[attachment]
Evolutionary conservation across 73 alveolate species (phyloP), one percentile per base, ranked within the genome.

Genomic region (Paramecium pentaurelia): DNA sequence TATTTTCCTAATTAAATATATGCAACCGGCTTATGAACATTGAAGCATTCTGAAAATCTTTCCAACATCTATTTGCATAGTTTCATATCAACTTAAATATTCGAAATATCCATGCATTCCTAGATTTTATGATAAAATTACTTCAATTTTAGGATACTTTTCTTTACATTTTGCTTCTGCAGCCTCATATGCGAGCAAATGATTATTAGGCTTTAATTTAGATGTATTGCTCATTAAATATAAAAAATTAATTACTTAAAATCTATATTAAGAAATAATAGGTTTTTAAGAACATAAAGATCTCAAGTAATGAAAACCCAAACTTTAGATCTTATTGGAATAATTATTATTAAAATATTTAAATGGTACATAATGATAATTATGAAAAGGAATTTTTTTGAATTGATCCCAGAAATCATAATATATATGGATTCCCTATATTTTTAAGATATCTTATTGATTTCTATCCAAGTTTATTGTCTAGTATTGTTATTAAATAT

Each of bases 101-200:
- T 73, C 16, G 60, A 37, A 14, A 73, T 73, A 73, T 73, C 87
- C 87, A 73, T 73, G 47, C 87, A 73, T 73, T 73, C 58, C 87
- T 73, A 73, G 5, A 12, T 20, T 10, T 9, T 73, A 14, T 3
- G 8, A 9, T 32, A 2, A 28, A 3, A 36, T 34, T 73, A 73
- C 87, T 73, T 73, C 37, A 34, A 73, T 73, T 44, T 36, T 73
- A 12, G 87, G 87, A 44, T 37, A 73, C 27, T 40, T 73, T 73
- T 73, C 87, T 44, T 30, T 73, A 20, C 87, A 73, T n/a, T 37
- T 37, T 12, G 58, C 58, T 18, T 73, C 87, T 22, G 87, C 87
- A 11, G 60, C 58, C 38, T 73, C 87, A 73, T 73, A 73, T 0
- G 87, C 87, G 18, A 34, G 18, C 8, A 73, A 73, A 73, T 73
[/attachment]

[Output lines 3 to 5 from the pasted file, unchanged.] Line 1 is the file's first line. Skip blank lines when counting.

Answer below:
Each of bases 101-200:
- T 73, C 16, G 60, A 37, A 14, A 73, T 73, A 73, T 73, C 87
- C 87, A 73, T 73, G 47, C 87, A 73, T 73, T 73, C 58, C 87